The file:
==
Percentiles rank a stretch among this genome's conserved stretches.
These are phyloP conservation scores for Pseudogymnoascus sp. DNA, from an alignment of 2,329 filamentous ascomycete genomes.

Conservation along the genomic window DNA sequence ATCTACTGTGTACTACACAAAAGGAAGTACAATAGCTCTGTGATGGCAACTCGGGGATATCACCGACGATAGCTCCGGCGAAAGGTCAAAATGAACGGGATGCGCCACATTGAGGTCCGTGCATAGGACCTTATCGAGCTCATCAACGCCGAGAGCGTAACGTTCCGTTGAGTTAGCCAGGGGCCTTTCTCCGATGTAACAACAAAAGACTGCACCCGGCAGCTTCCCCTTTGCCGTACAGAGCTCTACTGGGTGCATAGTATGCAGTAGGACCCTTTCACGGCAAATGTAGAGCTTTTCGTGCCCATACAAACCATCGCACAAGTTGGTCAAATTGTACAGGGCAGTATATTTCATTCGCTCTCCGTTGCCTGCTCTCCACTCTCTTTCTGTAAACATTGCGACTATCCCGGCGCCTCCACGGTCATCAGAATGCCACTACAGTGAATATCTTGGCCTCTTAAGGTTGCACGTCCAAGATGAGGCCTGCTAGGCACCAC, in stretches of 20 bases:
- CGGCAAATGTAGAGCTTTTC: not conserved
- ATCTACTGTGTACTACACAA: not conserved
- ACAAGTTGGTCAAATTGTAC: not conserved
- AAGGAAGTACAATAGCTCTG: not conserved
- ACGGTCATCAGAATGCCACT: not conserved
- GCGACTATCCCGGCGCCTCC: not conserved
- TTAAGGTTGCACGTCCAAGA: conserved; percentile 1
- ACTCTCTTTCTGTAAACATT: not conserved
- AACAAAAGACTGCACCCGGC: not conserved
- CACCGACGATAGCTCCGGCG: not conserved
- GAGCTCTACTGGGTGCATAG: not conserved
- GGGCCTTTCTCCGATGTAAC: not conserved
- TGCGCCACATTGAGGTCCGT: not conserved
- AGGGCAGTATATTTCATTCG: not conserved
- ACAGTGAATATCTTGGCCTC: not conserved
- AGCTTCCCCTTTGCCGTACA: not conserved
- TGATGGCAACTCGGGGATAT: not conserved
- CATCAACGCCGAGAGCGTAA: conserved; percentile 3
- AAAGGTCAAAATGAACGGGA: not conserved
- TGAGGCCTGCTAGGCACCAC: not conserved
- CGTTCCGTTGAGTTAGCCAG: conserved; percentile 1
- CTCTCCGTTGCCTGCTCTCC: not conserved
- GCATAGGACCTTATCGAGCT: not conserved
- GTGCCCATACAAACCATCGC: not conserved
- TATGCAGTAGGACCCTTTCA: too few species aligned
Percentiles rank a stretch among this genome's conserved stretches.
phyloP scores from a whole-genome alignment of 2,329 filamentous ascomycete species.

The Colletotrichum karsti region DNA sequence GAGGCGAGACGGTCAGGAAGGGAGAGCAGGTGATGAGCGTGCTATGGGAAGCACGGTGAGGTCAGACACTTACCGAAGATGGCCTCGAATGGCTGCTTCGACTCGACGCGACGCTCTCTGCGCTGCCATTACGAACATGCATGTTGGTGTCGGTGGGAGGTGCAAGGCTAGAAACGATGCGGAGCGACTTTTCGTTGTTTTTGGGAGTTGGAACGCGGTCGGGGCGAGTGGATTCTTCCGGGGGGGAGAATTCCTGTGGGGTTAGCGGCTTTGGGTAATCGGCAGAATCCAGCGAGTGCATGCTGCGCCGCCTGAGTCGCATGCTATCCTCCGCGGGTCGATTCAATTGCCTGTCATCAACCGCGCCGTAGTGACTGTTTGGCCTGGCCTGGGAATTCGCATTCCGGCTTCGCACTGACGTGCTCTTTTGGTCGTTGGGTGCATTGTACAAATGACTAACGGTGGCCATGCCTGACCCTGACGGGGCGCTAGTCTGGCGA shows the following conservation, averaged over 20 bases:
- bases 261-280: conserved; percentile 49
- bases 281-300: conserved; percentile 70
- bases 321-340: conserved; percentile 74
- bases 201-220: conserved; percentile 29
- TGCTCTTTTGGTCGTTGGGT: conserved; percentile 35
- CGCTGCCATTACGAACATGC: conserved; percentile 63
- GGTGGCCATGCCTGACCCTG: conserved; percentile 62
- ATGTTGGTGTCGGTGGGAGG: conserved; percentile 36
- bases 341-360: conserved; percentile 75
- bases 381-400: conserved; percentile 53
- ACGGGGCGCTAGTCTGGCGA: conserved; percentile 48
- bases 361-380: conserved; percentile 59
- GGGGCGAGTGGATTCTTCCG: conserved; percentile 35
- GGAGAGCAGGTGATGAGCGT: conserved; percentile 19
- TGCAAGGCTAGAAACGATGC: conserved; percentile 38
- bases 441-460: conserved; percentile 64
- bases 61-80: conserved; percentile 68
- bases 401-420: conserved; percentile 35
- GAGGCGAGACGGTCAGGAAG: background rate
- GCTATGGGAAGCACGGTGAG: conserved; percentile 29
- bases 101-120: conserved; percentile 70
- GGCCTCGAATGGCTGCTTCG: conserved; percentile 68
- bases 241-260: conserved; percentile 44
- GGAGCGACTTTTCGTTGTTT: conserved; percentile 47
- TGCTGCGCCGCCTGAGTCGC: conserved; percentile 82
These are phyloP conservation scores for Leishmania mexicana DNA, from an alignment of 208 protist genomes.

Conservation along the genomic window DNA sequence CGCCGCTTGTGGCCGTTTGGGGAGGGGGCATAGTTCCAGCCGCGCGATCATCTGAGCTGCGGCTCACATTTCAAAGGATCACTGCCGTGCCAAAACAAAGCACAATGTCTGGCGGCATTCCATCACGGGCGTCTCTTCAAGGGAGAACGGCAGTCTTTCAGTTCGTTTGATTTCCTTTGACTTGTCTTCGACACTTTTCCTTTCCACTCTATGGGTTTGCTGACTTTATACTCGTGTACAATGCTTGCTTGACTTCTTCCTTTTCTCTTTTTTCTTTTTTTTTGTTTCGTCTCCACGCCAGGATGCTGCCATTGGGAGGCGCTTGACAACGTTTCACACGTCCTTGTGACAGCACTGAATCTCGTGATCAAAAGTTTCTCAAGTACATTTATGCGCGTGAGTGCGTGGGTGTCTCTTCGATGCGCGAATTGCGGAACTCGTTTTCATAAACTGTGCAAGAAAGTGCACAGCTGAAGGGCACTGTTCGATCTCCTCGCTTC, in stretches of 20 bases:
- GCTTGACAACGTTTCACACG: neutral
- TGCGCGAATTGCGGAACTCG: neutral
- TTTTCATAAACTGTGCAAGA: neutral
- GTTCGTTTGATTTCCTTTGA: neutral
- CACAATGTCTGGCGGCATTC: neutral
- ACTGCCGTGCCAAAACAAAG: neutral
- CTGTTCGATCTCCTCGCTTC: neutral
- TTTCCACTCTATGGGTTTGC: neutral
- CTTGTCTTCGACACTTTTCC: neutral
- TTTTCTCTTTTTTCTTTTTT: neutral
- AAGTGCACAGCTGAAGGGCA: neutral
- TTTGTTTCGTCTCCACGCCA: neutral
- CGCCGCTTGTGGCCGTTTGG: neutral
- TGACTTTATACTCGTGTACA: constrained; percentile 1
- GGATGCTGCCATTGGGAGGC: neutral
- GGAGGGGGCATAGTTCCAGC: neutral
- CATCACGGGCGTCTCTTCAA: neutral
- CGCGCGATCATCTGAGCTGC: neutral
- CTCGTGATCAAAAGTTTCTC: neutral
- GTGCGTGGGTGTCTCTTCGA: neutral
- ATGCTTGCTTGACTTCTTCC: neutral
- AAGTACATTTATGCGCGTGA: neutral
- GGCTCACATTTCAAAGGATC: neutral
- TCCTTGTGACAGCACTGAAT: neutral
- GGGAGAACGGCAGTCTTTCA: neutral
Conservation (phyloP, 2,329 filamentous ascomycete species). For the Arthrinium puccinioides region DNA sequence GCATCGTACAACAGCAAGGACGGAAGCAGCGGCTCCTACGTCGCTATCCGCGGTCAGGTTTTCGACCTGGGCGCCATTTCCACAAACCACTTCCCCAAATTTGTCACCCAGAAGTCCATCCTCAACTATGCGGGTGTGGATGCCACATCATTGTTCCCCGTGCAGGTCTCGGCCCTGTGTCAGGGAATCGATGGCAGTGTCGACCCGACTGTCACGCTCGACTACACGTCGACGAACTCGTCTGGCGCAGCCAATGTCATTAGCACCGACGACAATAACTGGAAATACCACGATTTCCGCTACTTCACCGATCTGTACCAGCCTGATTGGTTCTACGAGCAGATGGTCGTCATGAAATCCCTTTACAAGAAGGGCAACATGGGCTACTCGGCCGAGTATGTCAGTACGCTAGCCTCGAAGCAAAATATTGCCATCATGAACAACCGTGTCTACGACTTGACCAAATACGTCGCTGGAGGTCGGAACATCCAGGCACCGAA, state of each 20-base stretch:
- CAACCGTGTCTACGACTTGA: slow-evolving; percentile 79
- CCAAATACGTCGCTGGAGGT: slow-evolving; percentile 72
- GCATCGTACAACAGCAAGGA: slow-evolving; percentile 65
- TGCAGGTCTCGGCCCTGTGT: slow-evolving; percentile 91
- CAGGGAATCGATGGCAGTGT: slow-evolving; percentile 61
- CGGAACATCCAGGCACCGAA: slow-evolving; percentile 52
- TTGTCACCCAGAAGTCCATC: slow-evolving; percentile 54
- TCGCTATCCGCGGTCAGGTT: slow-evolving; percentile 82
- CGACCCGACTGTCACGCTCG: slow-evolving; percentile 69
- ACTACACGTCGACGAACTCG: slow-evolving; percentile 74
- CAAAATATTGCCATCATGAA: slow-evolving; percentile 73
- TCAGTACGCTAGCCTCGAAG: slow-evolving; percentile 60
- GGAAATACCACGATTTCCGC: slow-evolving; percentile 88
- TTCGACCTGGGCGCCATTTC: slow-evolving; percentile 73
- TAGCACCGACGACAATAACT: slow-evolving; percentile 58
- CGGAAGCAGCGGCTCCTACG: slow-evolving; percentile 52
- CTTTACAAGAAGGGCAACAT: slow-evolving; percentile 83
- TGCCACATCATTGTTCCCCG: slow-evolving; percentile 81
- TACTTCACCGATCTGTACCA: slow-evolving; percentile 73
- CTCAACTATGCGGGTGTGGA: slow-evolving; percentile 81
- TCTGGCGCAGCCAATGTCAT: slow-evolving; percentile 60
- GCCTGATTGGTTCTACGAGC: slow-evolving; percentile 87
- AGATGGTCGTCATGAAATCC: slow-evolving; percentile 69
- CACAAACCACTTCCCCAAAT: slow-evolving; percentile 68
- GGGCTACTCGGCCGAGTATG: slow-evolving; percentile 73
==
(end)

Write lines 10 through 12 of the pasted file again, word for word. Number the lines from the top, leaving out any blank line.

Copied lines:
- TTAAGGTTGCACGTCCAAGA: conserved; percentile 1
- ACTCTCTTTCTGTAAACATT: not conserved
- AACAAAAGACTGCACCCGGC: not conserved